How to implement skip-gram or CBOW in pytorch

#1

I just learn about word embedding and I think the word vector can be learned by CBOW or Skip-gram procedure. And I have two questions about word embedding in Pytorch.

The first one–How to understand nn.Embedding in Pytorch

I think I don’t have a good understanding of Embedding in Pytorch. Is the nn.Embedding has the same function with nn.Linear in Pytorch. I think the nn.Embedding just like shallow fully connected network.

And, if not, how the weights of nn.Embedding are fine-tuned during the training process.


The second one–How to implement skip-gram(or CBOW) in Pytorch

The second question, I want to to know how to implement skip-gram(or CBOW) in Pytorch, are the following two networks correctly implement CBOW and Skip-gram. (The weight of nn.Embedding is the word vector)

class CBOWModeler(nn.Module):
    def __init__(self, vocab_size, embedding_dim, context_size):
        super(CBOWModeler, self).__init__()
        self.embeddings = nn.Embedding(vocab_size, embedding_dim)
        self.linear1 = nn.Linear(context_size*embedding_dim, 128)
        self.linear2 = nn.Linear(128, vocab_size)
        
    def forward(self, x):
        embeds = self.embeddings(x).view(1,-1)
        output = self.linear1(embeds)
        output = F.relu(output)
        output = self.linear2(output)
        log_probs = F.log_softmax(output, dim=1)
        return log_probs
class SkipgramModeler(nn.Module):
    def __init__(self, vocab_size, embedding_dim, context_size):
        super(SkipgramModeler, self).__init__()
        self.context_size = context_size
        self.embeddings = nn.Embedding(vocab_size, embedding_dim)
        self.linear1 = nn.Linear(embedding_dim, 128)
        self.linear2 = nn.Linear(128, context_size*vocab_size)
    
    def forward(self,x):
        embeds = self.embeddings(x).view(1,-1)
        output = self.linear1(embeds)
        output = F.relu(output)
        output = self.linear2(output)
        log_probs = F.log_softmax(output, dim=1).view(self.context_size, -1)
        return log_probs

So, if I want to use embedding in nlp task, should I first train like above to obtain to weight of embedding.

Thanks for replying.

(n0obcoder) #2
  1. Treat nn.Embedding as a lookup table where the key is the word index and the value is the corresponding word vector. However, before using it you should specify the size of the lookup table, and initialize the word vectors.

    Not all the weights are trained at the same time in this nn.Embedding. Weight training would depend on your training pairs. For example, lets say (‘Bruce’ , ‘Wayne’) is a training pair. Assuming that ‘Bruce’ and ‘Wayne’ words are present in your vocabulary with indices 100 and 200(just an example), nn.Embedding would allow you to pick the untrained word vectors for these two indices. This these two vectors would be brought closer to each other, resulting in their training.

    Remember nn.Embedding is a lookup table. You just need to give in the indices of the words , and it gives you the word vectors for those words.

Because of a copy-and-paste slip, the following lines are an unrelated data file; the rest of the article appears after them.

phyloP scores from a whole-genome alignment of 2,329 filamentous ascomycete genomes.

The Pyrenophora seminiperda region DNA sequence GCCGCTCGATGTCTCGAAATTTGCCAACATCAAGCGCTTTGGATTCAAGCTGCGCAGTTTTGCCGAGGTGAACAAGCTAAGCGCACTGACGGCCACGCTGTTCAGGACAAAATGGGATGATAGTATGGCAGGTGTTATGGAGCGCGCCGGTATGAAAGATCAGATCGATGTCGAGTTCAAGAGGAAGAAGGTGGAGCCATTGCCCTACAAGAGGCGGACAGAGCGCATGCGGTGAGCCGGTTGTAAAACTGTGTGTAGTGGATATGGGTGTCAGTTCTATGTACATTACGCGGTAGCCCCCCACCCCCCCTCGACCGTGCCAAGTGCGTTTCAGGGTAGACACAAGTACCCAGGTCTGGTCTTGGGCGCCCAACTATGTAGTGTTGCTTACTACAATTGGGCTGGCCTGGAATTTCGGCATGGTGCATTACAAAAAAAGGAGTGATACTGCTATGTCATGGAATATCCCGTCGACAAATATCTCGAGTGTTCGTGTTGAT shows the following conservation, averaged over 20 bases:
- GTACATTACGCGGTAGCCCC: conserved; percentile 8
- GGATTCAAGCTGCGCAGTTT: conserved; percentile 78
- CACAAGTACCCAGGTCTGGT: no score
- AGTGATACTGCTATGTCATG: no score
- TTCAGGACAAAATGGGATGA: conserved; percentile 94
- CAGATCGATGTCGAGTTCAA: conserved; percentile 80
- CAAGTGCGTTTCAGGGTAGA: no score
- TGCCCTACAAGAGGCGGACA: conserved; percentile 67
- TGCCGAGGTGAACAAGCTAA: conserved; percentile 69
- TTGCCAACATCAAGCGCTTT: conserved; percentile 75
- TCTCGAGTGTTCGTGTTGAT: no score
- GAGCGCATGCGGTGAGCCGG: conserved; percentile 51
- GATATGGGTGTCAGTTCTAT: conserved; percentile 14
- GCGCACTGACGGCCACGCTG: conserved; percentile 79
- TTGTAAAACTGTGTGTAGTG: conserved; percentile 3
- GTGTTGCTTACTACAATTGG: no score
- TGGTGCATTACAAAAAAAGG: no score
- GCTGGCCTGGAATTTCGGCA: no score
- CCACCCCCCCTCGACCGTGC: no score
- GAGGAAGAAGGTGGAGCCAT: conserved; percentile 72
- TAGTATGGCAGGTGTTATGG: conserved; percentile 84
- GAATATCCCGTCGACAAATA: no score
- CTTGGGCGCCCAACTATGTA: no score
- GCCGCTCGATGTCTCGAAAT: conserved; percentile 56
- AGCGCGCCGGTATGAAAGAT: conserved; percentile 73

2. You can have a look at this pytorch implementation of Skip-Gram model

I hope it helped you !!! :slight_smile:

#3

Thanks for your replying.

And about the first question, I still have some questions. As you said below:

For example, lets say (‘Bruce’ , ‘Wayne’) is a training pair. Assuming that ‘Bruce’ and ‘Wayne’ words are present in your vocabulary with indices 100 and 200(just an example), nn.Embedding would allow you to pick the untrained word vectors for these two indices. This these two vectors would be brought closer to each other, resulting in their training.

How can these two vectors bring closer to each other. The following are some of my thoughts, and I don’t know whether it is right.


I want to make this problem easy to explain, so just assume there are only two words in all, so the word2index is {'Bruce':0, '‘Wayne’:1}. And we assume the initial weight of nn.Embedding is [[0.1,0.2,0.3],[0.2,0.5,0.6]](This is the random number).

When we input word ‘Wayne’(the indice 1) to the nn.Embedding, is it equal to Matrix multiplication, as shown in the picture below.

Snipaste_2019-06-12_17-45-31

In this way, the network can do back-propagated to modify the weights of nn.Embedding. So, I think it is very similar to nn.Linear.

(n0obcoder) #4

no, you dont need to do matrix multiplication to get the word embedding for the word ‘Wayne’. All you need to do is pass the index of ‘Wayne’ (index = 1) and the nn.Embedding gets your the row =1.

nn.Linear would do matrix multiplication and the result would have been same. But that would be computationally expensive. This is where nn.Embeddings come into picture. All they need is the indices of the words, and they return the word vectors of those words. Its just a lookup table. Less computation is required in this case.

#5

Maybe I don’t make this question clear.

I know we can just put the index of word to nn.Embedding and then we can get the word vector.

But if the nn.Embedding is just a lookup table, how can it use BP algorithm to optimize its weight.(If it don’t do matrix multiply.)

(Dhananjay Raut) #6

That’s exactly why you use nn.Embedding .
so that the backpropagation can happen. it is handled in the library.

(n0obcoder) #7

in nn.Embeddings back propagation wouldnt happen on the entire matrix. Back propagation will be done only on the rows of the embedding matrix whose indices are passed.

#9

Thanks for your patient explanation. :smiley: I can probably understand it now.

I now think nn.Embedding optimizes for embedding(index to vector). We can use nn.Linear to achieve the same result, but if we use nn.Embedding, it can have less computation because b-p wouldn’t happen on the entire matrix.

1 Like
(n0obcoder) #10

its always good to see a person getting satisfied with your explaination :smiley: